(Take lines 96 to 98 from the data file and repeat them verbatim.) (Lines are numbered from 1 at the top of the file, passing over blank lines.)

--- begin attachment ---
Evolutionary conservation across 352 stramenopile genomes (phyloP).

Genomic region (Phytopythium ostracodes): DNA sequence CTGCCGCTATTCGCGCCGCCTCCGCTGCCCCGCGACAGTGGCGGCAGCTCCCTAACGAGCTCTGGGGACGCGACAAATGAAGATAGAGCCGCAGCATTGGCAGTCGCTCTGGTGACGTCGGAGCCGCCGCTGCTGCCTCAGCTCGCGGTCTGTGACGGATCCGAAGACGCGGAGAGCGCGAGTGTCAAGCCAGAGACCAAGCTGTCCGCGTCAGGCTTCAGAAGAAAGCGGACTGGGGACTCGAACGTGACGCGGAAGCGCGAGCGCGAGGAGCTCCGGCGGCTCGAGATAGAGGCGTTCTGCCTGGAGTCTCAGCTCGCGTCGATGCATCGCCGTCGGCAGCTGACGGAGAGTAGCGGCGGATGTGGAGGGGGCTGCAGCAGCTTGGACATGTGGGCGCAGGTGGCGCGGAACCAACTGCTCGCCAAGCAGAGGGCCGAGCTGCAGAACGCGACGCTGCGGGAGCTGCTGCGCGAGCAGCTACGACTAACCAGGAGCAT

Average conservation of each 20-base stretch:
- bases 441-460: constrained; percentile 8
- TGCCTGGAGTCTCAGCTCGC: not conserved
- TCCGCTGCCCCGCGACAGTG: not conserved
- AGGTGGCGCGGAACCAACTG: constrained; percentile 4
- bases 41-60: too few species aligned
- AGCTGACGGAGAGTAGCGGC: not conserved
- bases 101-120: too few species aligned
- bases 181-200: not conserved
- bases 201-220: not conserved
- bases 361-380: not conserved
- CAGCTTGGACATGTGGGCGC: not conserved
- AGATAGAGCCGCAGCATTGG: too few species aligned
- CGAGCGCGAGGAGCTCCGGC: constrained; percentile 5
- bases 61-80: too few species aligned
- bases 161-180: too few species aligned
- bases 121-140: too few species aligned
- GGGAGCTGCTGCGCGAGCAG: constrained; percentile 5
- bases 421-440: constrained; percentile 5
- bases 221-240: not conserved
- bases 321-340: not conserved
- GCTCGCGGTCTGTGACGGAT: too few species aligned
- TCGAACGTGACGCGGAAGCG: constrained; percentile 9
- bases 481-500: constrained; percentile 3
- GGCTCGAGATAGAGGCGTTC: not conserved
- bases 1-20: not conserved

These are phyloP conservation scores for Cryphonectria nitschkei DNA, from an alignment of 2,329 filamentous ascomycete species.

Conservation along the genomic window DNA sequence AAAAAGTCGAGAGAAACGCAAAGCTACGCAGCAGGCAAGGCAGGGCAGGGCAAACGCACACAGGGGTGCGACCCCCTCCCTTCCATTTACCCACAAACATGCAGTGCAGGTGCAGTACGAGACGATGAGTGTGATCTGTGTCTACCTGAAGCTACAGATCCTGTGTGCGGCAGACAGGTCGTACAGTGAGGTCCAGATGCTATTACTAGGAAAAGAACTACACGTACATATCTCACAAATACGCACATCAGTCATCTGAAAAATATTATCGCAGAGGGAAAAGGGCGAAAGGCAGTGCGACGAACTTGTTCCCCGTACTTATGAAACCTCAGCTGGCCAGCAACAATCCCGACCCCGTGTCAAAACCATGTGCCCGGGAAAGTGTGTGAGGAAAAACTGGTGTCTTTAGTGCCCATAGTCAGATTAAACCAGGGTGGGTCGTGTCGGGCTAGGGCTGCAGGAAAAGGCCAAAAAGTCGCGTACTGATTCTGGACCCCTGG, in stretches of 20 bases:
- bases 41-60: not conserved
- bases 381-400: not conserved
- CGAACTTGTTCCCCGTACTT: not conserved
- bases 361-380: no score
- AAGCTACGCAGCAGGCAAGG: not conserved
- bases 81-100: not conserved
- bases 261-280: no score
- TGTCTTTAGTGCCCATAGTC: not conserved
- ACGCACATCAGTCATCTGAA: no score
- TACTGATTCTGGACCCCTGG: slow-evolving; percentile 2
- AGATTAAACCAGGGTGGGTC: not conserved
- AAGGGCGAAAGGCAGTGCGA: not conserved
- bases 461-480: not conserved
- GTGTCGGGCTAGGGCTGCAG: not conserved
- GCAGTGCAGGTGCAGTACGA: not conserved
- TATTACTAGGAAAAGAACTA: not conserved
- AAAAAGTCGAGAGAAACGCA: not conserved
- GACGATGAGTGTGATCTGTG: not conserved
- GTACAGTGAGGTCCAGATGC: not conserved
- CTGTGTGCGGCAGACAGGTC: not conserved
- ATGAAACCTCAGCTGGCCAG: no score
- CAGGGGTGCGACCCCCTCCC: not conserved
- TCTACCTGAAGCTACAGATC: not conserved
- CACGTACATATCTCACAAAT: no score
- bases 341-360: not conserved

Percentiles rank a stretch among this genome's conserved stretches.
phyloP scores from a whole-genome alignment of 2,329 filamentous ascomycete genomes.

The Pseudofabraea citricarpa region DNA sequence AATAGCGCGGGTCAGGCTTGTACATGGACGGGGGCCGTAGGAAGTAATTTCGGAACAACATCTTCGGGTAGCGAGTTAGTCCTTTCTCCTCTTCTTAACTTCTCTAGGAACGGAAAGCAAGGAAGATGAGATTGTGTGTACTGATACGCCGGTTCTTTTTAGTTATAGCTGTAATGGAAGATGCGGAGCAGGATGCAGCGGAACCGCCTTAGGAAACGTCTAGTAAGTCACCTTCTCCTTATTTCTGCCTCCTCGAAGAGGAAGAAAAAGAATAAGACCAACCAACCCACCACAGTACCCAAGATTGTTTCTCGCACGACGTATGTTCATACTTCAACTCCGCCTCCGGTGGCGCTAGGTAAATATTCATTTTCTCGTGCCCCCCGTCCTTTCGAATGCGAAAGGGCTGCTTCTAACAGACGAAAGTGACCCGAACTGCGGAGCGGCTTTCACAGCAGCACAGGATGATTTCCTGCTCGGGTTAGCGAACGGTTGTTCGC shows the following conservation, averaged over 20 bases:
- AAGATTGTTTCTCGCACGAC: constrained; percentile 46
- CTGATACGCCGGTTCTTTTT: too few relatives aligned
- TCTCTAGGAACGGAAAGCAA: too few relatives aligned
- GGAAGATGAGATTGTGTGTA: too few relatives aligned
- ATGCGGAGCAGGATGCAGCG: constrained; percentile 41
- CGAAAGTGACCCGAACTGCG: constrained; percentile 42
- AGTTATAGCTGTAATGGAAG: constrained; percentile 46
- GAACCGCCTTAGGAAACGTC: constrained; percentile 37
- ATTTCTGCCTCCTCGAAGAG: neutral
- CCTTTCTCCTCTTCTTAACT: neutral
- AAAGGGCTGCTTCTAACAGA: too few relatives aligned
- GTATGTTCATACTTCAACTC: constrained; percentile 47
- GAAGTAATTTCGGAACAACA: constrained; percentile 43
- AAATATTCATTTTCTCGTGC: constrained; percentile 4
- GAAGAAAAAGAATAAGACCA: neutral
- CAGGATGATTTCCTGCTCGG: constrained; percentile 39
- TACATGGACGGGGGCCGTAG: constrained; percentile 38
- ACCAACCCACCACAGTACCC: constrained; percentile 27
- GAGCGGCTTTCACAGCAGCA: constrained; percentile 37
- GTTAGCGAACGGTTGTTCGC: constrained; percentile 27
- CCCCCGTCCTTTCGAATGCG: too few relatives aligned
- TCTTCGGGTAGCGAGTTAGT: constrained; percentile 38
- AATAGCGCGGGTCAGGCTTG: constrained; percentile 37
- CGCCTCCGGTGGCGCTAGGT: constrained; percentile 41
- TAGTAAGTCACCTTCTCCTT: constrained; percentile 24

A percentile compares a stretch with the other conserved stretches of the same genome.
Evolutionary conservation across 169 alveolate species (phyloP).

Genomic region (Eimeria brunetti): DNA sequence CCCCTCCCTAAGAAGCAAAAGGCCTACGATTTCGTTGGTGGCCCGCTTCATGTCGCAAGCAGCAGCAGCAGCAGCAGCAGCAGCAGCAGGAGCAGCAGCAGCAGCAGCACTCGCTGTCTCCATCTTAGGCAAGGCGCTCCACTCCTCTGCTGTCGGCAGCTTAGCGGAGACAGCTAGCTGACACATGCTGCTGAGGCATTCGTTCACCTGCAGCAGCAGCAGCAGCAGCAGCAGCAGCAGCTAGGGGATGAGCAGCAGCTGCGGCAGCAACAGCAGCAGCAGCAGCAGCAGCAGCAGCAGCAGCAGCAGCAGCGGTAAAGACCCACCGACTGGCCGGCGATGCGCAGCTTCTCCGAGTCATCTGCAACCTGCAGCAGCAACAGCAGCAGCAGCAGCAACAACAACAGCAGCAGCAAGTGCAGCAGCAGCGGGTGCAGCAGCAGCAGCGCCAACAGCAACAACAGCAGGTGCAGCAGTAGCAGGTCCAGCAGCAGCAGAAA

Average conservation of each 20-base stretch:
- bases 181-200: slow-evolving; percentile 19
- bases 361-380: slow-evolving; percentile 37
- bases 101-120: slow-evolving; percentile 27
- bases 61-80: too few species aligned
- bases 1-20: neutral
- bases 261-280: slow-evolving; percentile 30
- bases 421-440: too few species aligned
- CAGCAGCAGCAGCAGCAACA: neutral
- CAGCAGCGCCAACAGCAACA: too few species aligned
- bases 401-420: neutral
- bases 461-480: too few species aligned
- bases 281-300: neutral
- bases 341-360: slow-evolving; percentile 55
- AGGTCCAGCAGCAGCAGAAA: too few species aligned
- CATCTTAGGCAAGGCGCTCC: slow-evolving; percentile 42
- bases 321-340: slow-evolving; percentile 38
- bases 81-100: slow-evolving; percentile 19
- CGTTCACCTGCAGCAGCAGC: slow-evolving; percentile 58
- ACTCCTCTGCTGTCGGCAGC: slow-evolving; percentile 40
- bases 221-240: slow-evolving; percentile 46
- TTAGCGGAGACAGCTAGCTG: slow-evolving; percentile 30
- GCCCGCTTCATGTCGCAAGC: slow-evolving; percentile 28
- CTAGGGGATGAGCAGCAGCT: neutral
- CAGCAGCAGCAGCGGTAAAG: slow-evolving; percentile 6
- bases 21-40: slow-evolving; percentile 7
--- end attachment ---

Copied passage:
- CAGCAGCGCCAACAGCAACA: too few species aligned
- bases 401-420: neutral
- bases 461-480: too few species aligned